For Martin, the West End is a place of deep historical significance, one that the experiences of African Americans and other marginalized communities have shaped. She points to the Ohio River (which played a key role in the slave trade) as a reminder of the city’s heritage and the need to keep telling these stories.

But despite the weight of this history, Martin remains optimistic about the future of the arts in Louisville. She is particularly excited about the work of artists like Hannah Drake, who push the boundaries of what is possible and create new conversations around race and identity.

For Martin, the importance of these conversations cannot be overstated. “We must continue to have these discussions, to push ourselves and others to think more deeply about the issues that affect us all,” she says. “It’s through art and creativity that we can begin to build bridges and find common ground”.

Martin is deeply committed to highlighting and promoting the work of other Black artists. She created Chahta Noir as a resource for artists to network and develop their skills. Some of the artists she has worked with include Lance G. Newman II, Tomisha Lovely-Allen, Sandra Charles, Ashlee Phillips, and Jon P. Cherry. For Martin, showcasing the work of Black artists is not just a passion but a mission. She believes that Black artists are often overlooked and undervalued in the art world and that it is her responsibility to help change that.

As Martin continues to make her mark on the Louisville art scene, her work serves as a reminder of art’s power to heal, inspire, and challenge. Through her captivating and thought-provoking pieces, she invites us to consider our histories, identities, and place in the world. In doing so, she reminds us that art is not just a product but a process that requires us to engage with each other and the world around us in new and meaningful ways.

Martin has had her work featured in some of the top art spots in Louisville. Places like the Speed Art Museum, Roots 101 African American Museum, Kennedy Center, and Auburn Avenue Research Library on African American Culture & History have housed her works.


How The Flash Gave New Life to the DCEU Franchise in Just One Sprint

Starring: Ezra Miller, Sasha Calle, Michael Shannon, Ron Livingston, Maribel Verdu, Kiersey Clemons, Antje Traue, Ben Affleck, and Michael Keaton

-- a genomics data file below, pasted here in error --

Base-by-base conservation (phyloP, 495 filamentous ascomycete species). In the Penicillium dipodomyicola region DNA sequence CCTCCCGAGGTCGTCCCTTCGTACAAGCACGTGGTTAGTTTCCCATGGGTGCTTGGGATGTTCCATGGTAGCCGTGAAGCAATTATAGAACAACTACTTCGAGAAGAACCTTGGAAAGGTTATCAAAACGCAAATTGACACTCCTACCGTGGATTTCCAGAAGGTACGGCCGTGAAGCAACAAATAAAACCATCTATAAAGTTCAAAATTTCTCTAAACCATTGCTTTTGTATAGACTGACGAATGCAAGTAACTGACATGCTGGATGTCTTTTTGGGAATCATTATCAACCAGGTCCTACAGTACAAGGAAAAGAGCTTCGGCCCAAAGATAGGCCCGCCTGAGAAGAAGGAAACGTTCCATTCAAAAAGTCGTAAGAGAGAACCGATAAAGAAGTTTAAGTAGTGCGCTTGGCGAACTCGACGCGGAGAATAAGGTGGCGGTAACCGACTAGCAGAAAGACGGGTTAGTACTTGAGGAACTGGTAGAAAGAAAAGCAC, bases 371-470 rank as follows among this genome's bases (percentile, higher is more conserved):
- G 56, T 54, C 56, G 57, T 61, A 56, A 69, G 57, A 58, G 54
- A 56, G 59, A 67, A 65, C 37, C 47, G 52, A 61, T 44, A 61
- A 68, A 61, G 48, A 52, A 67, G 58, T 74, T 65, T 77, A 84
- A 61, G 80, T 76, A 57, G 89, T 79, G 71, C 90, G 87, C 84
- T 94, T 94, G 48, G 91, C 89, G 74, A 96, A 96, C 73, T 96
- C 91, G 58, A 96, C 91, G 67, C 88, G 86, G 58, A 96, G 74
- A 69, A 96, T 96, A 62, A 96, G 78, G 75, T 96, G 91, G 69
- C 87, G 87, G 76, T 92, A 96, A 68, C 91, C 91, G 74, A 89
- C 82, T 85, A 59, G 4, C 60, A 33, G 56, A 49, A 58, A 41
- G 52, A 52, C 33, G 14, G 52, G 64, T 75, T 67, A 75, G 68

Where to Watch: In theaters

Date of Release: June 16th

Length of Time: 2hrs 24mins

Synopsis: Worlds collide in The Flash when Barry uses his superpowers to travel back in time in order to change the events of the past. But when his attempt to save his family inadvertently alters the future, Barry becomes trapped in a reality in which General Zod has returned, threatening annihilation with no Super Heroes to turn to. That is, unless Barry can coax a very different Batman out of retirement to rescue an imprisoned Kryptonian. Ultimately, to save the world that he is in and return to the future that he knows, Barry’s only hope is to race for his life. But will making the ultimate sacrifice be enough to reset the universe?

What can I say? I came for Micheal Keaton’s Batman and stayed because The Flash actually turned out to be a good movie. It is an ambitious and thrilling superhero adventure that more than lives up to audience’s expectations. From the opening frame to its pulse-pounding conclusion, this film is a frenetic rush of action, emotion, and mind-bending time-travel hijinks that will surely leave audiences satisfied. 

At the center of the film is Ezra Miller’s charismatic and vulnerable performance as both a current version of Barry Allen (aka The Flash) and a younger alternate version of Barry Allen. Miller brings a youthful energy to the role, capturing the unbridled optimism of a young hero with newfound powers and the deep emotional pain that drives him to use those powers to rewrite his tragic past. It’s too bad his recent legal issues have overshadowed his potential, as I am sure there would’ve been some award nomination buzz.